September 11, 2019

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Key Points for Presidential Contenders Debating in Innovation-Friendly Texas

By
TechNet Southeast Executive Director David Edmonson

Ten Democratic presidential contenders will gather in Houston on Thursday night for the third primary debate — in a state so large, dynamic, and diverse that it embodies the opportunities and challenges we face as a nation in the 21st century.  

From the tech industry’s standpoint, the debate comes at a time of mounting trade tensions and increased scrutiny from policymakers and regulators, but also unprecedented innovative engineering feats and entrepreneurship that are creating new economic opportunities and improving lives.  This presents a golden opportunity to hear candidates’ visions for continuing U.S. global economic, technological, and innovation leadership.  After all, innovation and technological advancement are in Texas’ DNA.

Every day across the Lone Star State, a vibrant tech sector continues to flourish and expand.  The next generation of space exploration is being planned, engineers are reinventing the energy sector, top-notch research universities are carrying out pioneering work across various fields, and scientists are revolutionizing the fight against cancer.

Today, the Texas economy is as diverse as ever, and technology is a key reason for it. The tech sector in Texas was responsible for 983,000 jobs and $142 billion in economic activity last year.

Companies like Dell and National Instruments were born in Texas and continue to create jobs and new innovations here.  Plus, the future of homegrown innovation in Texas is also bright as communities across the state continue to embrace the startup economy.  In TechNet’s rankings of U.S. cities that are effectively promoting innovation and startup growth, Austin ranked sixth, Dallas 16th, and Houston 22nd.

In addition to organic, Texas-led innovation and growth, many other tech companies — including Facebook, Google, Oracle, and Uber, among others — have made significant investments in Texas, whether through new campuses, offices, research and development (R&D) centers, or data centers.  In fact, Apple’s Austin campus is already their biggest population of employees in the world outside of their Cupertino headquarters.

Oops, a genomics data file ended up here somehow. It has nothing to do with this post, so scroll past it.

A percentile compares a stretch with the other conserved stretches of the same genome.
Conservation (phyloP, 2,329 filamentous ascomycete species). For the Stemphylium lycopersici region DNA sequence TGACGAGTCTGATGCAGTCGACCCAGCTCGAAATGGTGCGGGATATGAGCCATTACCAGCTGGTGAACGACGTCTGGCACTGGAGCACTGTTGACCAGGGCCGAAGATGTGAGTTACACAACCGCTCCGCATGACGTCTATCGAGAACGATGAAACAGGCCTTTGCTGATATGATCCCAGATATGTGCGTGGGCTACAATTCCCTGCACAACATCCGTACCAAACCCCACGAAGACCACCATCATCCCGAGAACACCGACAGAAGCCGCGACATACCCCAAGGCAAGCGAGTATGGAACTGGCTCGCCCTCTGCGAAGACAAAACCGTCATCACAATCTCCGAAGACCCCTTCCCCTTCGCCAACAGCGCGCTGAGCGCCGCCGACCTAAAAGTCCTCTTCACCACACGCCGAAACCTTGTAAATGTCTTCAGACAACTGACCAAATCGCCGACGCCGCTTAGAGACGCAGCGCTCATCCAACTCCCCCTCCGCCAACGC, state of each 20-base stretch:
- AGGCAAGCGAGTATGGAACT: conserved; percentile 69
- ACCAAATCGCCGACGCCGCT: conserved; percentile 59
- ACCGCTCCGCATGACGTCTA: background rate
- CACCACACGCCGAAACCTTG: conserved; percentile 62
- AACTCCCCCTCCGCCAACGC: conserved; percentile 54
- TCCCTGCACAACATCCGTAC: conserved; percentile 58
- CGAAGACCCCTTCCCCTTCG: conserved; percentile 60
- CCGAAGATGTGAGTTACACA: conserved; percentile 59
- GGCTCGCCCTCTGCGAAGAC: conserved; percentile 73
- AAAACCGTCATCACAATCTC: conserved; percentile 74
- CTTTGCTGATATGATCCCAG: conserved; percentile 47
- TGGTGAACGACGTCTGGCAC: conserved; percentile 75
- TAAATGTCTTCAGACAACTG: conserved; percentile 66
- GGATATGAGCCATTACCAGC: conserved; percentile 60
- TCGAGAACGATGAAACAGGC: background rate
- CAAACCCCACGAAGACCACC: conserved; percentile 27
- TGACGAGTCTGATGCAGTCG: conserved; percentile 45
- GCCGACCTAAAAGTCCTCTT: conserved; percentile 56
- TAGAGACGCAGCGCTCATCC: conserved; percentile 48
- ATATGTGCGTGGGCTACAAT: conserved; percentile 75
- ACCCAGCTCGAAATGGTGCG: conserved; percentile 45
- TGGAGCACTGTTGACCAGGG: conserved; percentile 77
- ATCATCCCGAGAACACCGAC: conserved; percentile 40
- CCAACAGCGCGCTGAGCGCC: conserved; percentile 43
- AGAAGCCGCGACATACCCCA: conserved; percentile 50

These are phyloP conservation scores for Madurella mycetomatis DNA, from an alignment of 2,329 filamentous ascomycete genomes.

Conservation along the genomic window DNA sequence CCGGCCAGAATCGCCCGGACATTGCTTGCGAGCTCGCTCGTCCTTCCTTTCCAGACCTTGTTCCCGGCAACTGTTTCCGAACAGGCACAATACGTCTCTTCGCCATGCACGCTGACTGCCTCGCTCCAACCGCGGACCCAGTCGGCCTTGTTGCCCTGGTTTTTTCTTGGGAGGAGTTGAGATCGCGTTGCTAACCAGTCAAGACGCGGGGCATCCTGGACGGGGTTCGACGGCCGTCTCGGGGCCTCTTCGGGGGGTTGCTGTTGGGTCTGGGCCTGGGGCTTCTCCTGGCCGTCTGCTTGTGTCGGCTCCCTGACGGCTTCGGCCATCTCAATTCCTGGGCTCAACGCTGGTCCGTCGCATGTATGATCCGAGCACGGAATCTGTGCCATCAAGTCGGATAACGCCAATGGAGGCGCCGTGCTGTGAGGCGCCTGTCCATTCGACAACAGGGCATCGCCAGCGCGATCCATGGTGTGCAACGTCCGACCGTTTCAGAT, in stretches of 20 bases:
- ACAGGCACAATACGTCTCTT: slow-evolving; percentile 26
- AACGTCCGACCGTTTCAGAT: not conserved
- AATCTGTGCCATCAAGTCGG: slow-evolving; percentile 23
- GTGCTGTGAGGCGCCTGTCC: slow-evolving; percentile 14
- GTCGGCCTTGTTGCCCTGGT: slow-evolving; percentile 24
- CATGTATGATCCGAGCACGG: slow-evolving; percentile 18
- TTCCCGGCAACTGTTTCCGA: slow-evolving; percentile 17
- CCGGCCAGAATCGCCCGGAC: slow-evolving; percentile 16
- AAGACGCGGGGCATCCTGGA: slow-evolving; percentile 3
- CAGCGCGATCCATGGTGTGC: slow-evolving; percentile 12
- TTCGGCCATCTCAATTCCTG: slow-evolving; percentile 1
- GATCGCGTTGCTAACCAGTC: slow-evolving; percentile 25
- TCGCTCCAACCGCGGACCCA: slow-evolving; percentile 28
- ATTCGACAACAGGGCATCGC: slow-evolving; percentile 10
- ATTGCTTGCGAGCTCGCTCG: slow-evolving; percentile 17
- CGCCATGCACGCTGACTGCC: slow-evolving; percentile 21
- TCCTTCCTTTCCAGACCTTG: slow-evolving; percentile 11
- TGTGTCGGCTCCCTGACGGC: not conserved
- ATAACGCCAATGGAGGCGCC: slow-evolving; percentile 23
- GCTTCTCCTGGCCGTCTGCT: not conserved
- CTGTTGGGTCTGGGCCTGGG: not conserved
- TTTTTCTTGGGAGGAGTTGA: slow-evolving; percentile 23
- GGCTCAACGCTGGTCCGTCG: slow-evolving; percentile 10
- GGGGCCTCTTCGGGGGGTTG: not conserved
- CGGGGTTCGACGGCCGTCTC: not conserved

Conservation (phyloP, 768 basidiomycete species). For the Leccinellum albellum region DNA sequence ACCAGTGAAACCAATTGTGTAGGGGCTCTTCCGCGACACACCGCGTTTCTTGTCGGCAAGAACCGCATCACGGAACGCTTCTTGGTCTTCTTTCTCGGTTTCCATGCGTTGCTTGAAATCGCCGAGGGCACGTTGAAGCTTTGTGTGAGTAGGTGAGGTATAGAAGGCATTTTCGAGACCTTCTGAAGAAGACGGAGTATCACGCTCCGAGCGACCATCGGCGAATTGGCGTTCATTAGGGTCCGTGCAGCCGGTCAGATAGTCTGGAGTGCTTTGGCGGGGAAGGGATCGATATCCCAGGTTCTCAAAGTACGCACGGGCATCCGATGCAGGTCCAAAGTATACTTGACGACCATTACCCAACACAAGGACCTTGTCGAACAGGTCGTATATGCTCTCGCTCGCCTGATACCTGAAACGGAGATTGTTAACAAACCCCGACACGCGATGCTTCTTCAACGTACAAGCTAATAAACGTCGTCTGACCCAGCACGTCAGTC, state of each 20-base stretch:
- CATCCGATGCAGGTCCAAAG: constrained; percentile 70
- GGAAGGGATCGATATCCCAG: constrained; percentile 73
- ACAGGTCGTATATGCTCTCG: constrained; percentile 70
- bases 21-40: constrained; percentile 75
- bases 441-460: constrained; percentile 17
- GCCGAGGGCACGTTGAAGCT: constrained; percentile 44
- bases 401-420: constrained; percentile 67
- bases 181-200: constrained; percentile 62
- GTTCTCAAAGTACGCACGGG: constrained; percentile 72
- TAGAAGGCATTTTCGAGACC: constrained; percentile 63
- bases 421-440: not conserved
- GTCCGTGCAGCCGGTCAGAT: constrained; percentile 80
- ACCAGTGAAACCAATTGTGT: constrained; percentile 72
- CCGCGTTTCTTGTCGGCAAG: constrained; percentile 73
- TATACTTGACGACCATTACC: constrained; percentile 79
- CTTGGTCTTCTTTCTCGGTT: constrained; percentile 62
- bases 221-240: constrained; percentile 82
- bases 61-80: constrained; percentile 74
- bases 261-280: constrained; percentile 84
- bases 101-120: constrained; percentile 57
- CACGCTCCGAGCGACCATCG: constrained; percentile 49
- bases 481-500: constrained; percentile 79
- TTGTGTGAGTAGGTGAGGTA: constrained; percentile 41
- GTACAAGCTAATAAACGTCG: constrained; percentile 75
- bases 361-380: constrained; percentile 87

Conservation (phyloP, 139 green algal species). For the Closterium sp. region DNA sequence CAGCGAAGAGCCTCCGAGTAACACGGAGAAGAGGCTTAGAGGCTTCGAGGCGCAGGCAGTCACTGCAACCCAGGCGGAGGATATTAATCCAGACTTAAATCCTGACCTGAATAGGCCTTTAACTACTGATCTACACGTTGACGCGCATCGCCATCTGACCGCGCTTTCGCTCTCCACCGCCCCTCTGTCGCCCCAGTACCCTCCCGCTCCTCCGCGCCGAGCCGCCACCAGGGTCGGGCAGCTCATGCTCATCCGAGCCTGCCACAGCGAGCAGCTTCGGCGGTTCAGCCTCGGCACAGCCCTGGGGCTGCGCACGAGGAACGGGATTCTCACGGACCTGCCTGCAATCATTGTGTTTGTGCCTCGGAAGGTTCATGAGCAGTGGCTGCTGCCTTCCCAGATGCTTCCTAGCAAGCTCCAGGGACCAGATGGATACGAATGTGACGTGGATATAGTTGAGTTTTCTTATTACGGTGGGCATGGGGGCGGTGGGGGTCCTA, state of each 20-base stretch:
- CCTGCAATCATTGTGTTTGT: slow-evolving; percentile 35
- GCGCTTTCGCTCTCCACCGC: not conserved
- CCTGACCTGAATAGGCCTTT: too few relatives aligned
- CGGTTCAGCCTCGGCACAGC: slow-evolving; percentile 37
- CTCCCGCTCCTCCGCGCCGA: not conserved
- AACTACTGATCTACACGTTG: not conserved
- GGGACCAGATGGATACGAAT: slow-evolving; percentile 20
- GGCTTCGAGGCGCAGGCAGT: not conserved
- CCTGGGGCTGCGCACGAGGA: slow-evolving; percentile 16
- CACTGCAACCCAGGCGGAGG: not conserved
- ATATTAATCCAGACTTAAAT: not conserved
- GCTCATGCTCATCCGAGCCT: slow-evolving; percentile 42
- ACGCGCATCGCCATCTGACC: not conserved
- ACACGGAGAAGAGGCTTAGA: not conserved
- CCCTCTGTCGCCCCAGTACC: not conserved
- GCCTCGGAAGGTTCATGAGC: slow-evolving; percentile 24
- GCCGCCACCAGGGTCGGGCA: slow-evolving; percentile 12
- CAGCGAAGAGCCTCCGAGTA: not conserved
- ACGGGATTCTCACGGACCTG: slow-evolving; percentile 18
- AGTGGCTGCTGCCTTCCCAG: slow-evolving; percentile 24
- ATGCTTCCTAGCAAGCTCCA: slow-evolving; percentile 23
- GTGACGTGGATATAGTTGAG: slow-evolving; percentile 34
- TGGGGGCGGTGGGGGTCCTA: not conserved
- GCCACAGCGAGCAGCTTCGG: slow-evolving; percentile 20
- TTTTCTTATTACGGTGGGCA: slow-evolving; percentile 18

As the presidential candidates debate in Texas and continue laying out their agendas, here are some other key things they should keep in mind:

China Tariffs Are Undermining Texas Consumers, Businesses, Farmers, and the Entire U.S. Economy: The trade war with China is hurting jobs, undermining the entire U.S. economy and inflicting very significant damage on Texas, a state that has seen $10 billion of its exports to China targeted for retaliation.  

Everyone running for President should understand that tariffs on technology also harm other sectors of the U.S. economy that rely on innovative technologies to run their businesses more effectively.  This includes America’s farmers, who are among the most negatively impacted by the tariff war between the U.S. and China.  In addition to the crops being targeted, higher tariffs on technology products they increasingly use to manage water, detect diseases, and make better decisions are hurting them as well.  This includes robots, sensors, cameras, fuel cells, and specialized batteries, as well as cloud computing and artificial intelligence applications.  In addition to farms, our industry’s products are being put to use each day to enhance communication, efficiency, and productivity — in offices, factories, schools, hospitals, airports, and across all state government entities.  These tariffs are taxes on all of them.

China must be held accountable for its unfair trade practices, but these tariffs are taxes that hurt U.S. consumers, workers, and job creators.

And, Mexico Tariffs Would Further Damage Texas’ Economy: While the China tariffs have been a reality for more than a year, the specter of a tariff war with Mexico continues to cast a shadow over our economy.  Texas is by far and away America’s leading trading partner with Mexico.  It is imperative to stand firmly against tariffs against Mexico because they would damage an economic engine for Texas that last year generated over $200 billion in trade.  Earlier this year, we appreciated the bipartisanship demonstrated by Governor Greg Abbott and the Texas congressional delegation in opposing these tariffs.  The Texas and Mexican economies have been linked for centuries and generated enormous economic opportunity on both sides of the border, for the benefit of both of our populations.  This should continue, regardless of who is President.

Pass the USMCA: This fall, Congress should pass the U.S.-Mexico-Canada Agreement (USMCA).  The deal represents a long overdue modernization of our trade relationship with our neighbors to the north and south by adopting strong rules for digital trade, intellectual property, customs, and cybersecurity, among other key areas.  Trade with Canada and Mexico is an important part of the Texas economy.  Overall, nearly 950,000 Texas jobs are supported by trade with the two countries, and the state exported $127 billion worth of goods to both countries in 2017, including computer and electronic products.